The definition of a genetic disease is a disorder or condition caused by abnormalities in a person's genome. Some types of genetic inheritance include single inheritance, including cystic fibrosis, sickle cell anemia, Marfan syndrome, and hemochromatosis. Other types of genetic diseases include multifactorial inheritance. Still other types of genetic diseases include chromosome abnormalities (for example, Turner syndrome, and Klinefelter syndrome), and mitochondrial inheritance (for example, epilepsy and dementia).
Edema is swelling caused by fluid accumulation in the tissues of the body and occurs most often in the legs, feet, ankles, or hands. Learn about different types, symptoms, causes, and treatment.
Pulmonary edema, or fluid in the lungs, can cause symptoms such as shortness of breath. Learn about causes, diagnosis complications, treatment, and prevention.
Lymphedema is a condition in which one or more extremities become swollen as the result of an impaired flow of the lymphatic system. There are two types of lymphedema: primary and secondary. Filariasis is the most common cause of lymphedema worldwide. In the U.S., breast cancer surgery is the most common cause. Symptoms include swelling of one or more limbs, cracked and thickening skin, and secondary bacterial or fungal infections of the skin. There is no cure for lymphedema.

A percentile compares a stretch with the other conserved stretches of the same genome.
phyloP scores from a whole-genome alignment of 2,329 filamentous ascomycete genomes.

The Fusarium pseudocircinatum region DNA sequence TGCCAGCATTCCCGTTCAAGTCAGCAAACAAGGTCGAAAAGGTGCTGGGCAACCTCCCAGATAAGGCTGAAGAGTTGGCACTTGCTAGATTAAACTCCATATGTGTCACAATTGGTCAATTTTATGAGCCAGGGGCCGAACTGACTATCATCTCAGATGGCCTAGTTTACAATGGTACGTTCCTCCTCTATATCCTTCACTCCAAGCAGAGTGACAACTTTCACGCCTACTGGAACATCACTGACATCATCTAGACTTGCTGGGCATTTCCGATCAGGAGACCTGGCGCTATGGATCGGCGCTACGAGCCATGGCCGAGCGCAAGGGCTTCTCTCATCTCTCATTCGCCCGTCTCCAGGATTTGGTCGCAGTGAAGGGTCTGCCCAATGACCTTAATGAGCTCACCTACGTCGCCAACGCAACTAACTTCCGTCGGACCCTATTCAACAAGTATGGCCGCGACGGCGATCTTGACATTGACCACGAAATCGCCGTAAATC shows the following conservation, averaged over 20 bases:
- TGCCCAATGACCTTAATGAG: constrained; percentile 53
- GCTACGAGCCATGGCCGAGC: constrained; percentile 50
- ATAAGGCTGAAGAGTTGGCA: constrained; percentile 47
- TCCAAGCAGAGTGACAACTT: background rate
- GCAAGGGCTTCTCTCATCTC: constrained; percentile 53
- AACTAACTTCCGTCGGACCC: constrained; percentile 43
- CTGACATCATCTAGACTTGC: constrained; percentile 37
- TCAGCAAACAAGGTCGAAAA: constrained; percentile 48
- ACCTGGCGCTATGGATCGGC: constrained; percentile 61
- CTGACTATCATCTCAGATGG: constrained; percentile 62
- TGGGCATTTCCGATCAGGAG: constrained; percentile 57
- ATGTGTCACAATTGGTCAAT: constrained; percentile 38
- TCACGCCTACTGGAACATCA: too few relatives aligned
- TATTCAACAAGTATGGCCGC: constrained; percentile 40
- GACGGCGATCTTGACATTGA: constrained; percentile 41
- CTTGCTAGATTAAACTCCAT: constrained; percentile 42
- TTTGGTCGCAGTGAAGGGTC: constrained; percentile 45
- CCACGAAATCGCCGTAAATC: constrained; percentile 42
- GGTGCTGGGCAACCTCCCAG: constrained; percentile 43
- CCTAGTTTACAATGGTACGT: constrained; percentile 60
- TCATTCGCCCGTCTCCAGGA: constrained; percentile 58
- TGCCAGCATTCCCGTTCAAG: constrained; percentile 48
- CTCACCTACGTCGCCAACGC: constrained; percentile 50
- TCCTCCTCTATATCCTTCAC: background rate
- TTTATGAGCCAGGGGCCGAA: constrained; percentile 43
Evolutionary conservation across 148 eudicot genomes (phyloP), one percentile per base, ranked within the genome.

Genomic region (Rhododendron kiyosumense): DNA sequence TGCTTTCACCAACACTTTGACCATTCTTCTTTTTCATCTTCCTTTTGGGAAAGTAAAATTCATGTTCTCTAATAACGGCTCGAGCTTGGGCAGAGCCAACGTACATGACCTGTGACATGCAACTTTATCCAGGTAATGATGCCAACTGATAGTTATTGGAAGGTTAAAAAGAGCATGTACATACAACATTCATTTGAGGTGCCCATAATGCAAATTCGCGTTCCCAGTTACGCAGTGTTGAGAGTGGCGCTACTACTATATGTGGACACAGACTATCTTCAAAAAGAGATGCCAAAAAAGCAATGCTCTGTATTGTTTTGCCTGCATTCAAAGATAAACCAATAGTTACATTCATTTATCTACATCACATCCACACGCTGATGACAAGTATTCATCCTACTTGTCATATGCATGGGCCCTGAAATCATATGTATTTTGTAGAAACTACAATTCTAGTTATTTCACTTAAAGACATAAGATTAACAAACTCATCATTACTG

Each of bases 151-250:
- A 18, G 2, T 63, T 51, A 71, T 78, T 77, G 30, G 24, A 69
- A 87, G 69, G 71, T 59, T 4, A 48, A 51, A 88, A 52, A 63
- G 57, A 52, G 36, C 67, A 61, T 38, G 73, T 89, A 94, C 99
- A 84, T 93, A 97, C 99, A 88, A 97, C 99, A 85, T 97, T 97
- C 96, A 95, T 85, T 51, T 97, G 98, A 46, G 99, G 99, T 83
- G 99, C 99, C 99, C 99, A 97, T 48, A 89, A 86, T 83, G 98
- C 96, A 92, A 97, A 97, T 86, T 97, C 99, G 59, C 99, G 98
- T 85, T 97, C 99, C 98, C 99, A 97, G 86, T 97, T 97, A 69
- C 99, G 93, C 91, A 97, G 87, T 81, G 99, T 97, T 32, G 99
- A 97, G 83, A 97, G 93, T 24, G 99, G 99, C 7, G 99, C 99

Hereditary Angioedema (HAE)
Hereditary angioedema or HAE is a genetic disease that causes swelling of the skin and tissues beneath it. Symptoms of HAE include shortness of breath, mood changes, laryngeal edema (a medical emergency), swelling of the hands and feet, muscle aches, and skin tingling. Treatment of HAE includes medication and avoidance of triggers.
What Causes Angioedema?
What is angioedema? Angioedema is a form of swelling that occurs under the skin. Learn what causes angioedema, its signs and symptoms, how doctors diagnose it, when to see a doctor, and ways to treat this condition.
How Is Angioedema Treated?
Learn what medical treatments can help treat your angioedema symptoms and help you manage this condition.
Who Should Get Genetic Counselling?
Genetic counseling is the process that helps you in determining hereditary or genetic (running in your family) problems that might affect you or your family. It is done by a trained professional.
Genetic Testing: Families With Breast Cancer
Breast cancer can be a killer and the decision to get tested to see if a patient is prone to the disease should be discussed with a doctor -- particularly if the woman has a history of breast cancer in her family. Genetic testing can only tell so much about breast cancer risk, however.
Treatment & Diagnosis
Prevention & Wellness
Health Solutions From Our Sponsors
Report Problems to the Food and Drug Administration
You are encouraged to report negative side effects of prescription drugs to the FDA. Visit the FDA MedWatch website or call 1-800-FDA-1088.